Kramer brings together experts from a variety of mirity backgrounds and from around the world to give their perspectives on the most pervasive ideology today, globalism. The basic premise is that a developed country is different from a developed community. They need t be mutually exclusive, but neither is it assumed that they are necessarily consonant. The various essays offer answers to such vital questions as What does it mean to become a 'global citizen'? and What does it mean to be a 'model mirity' in a global ecomy? The process of becoming a mainstream person involves being first marginalized with the implication that something is inadequate about one's self. The process of assimilationism is manifested as various forms of enforced and/or rewarded acculturation. With the vast human migration currently underway, the tion of assimilation has become a global phemen. What is occurring, Kramer and his colleagues demonstrate, is a worldwide shift from the village milieu to the city lifestyle. This migration is seen as a polycentric and global phemen whereby the promised land is where in particular, but, instead, a way of life and mindset, an urban lifestyle. This process is far more than a simple change in geography. Moving from the village to the cityscape involves a mutation in worldview and self-identity. Additional questions asked throughout the collection are What set of persuasive assumptions are leading the world in this direction? and What might be lost in the process? A provocative collection for scholars, students, and other researchers involved with development studies, multiculturalism, and urbanization.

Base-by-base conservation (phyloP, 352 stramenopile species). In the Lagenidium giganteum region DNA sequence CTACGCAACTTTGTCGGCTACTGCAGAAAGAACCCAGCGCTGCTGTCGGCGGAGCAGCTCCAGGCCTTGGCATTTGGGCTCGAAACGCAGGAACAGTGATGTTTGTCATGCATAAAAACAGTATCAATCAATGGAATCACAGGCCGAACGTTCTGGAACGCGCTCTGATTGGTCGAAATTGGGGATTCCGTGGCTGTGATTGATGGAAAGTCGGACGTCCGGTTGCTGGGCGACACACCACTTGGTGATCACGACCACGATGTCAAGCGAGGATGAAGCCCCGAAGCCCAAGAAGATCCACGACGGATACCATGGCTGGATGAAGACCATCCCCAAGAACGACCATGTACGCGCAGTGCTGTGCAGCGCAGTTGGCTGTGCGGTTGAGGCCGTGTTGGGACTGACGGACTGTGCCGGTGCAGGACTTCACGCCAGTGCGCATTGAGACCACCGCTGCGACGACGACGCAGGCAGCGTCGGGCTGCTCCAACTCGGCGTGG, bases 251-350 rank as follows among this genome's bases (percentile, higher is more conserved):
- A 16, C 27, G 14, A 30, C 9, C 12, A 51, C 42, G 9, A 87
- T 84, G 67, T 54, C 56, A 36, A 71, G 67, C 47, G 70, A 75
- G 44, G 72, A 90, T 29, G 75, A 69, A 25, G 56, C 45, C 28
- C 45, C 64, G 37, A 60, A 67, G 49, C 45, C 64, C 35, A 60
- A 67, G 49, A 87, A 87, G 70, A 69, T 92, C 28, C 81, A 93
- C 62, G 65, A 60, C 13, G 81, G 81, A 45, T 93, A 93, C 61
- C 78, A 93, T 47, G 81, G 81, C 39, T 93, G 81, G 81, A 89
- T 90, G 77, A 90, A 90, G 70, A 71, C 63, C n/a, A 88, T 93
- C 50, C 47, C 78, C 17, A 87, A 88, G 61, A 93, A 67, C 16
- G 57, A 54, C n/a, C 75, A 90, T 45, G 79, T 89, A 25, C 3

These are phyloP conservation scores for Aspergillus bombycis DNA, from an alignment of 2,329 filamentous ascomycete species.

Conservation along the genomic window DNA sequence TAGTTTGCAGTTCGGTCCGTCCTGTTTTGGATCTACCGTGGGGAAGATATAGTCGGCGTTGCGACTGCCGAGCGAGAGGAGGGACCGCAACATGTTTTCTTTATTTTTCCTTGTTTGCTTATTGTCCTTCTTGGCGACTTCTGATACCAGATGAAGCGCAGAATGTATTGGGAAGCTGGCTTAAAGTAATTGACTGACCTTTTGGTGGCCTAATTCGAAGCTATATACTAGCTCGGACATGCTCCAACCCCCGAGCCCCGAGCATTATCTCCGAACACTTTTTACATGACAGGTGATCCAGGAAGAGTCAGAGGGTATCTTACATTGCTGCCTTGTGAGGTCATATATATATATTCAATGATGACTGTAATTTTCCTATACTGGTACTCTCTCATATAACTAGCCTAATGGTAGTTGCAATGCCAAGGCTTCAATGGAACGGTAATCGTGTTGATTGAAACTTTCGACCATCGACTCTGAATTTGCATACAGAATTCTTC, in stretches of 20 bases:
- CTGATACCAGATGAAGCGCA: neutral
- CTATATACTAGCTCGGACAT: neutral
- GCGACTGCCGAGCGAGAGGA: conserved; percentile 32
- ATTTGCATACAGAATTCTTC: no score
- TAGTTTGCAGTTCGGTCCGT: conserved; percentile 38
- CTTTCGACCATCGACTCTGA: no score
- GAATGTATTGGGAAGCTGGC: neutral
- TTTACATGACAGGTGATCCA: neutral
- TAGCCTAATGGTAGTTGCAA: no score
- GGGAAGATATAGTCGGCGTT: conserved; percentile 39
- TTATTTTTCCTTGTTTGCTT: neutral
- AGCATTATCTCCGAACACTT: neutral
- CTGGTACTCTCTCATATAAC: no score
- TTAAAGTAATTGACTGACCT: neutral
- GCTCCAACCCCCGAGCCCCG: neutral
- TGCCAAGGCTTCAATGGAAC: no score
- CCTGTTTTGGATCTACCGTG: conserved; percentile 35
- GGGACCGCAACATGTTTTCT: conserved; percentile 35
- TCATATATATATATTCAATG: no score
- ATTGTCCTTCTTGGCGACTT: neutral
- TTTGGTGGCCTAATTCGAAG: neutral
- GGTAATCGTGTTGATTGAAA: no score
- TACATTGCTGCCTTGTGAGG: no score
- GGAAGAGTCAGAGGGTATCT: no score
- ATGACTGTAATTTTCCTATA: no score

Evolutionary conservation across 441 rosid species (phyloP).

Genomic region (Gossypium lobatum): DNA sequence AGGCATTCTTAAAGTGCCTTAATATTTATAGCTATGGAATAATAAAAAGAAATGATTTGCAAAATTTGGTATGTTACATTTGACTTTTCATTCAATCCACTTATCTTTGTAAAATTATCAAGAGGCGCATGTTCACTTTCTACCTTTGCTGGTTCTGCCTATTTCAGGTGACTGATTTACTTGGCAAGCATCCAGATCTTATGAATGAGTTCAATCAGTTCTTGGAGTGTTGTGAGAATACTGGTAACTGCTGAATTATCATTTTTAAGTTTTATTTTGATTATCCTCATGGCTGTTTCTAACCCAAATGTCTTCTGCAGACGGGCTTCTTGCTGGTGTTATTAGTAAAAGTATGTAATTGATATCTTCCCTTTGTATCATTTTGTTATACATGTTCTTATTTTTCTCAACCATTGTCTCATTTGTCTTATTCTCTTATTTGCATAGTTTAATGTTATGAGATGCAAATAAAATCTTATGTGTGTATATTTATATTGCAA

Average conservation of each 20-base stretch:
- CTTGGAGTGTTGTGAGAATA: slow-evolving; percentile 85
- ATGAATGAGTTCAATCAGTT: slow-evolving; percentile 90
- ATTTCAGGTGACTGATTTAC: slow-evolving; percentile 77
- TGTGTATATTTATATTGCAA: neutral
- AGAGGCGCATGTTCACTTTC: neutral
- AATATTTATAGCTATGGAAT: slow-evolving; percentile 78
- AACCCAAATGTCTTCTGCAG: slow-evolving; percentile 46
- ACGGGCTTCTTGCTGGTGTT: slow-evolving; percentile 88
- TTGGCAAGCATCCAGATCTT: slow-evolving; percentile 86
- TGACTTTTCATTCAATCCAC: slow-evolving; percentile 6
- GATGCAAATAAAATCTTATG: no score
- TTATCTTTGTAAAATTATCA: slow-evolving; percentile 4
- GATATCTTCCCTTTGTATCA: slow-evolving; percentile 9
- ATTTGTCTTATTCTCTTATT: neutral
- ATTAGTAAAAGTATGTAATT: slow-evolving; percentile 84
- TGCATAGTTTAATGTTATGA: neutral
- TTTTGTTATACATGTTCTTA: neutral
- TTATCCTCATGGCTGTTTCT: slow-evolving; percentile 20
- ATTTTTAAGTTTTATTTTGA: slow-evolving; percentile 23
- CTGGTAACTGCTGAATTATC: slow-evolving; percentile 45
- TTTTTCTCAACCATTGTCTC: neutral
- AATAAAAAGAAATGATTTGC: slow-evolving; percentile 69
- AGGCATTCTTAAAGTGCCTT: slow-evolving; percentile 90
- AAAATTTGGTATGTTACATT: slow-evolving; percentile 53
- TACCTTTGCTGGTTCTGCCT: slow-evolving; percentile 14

MARK ERIC KRAMER is Associate Professor of Communication at the University of Oklahoma. He is a member of the editorial board of various journals and has published extensively. Among his latest books are Modern/Postmodern: Off the Beaten Path of Antimodernism and Postmodernism and Race.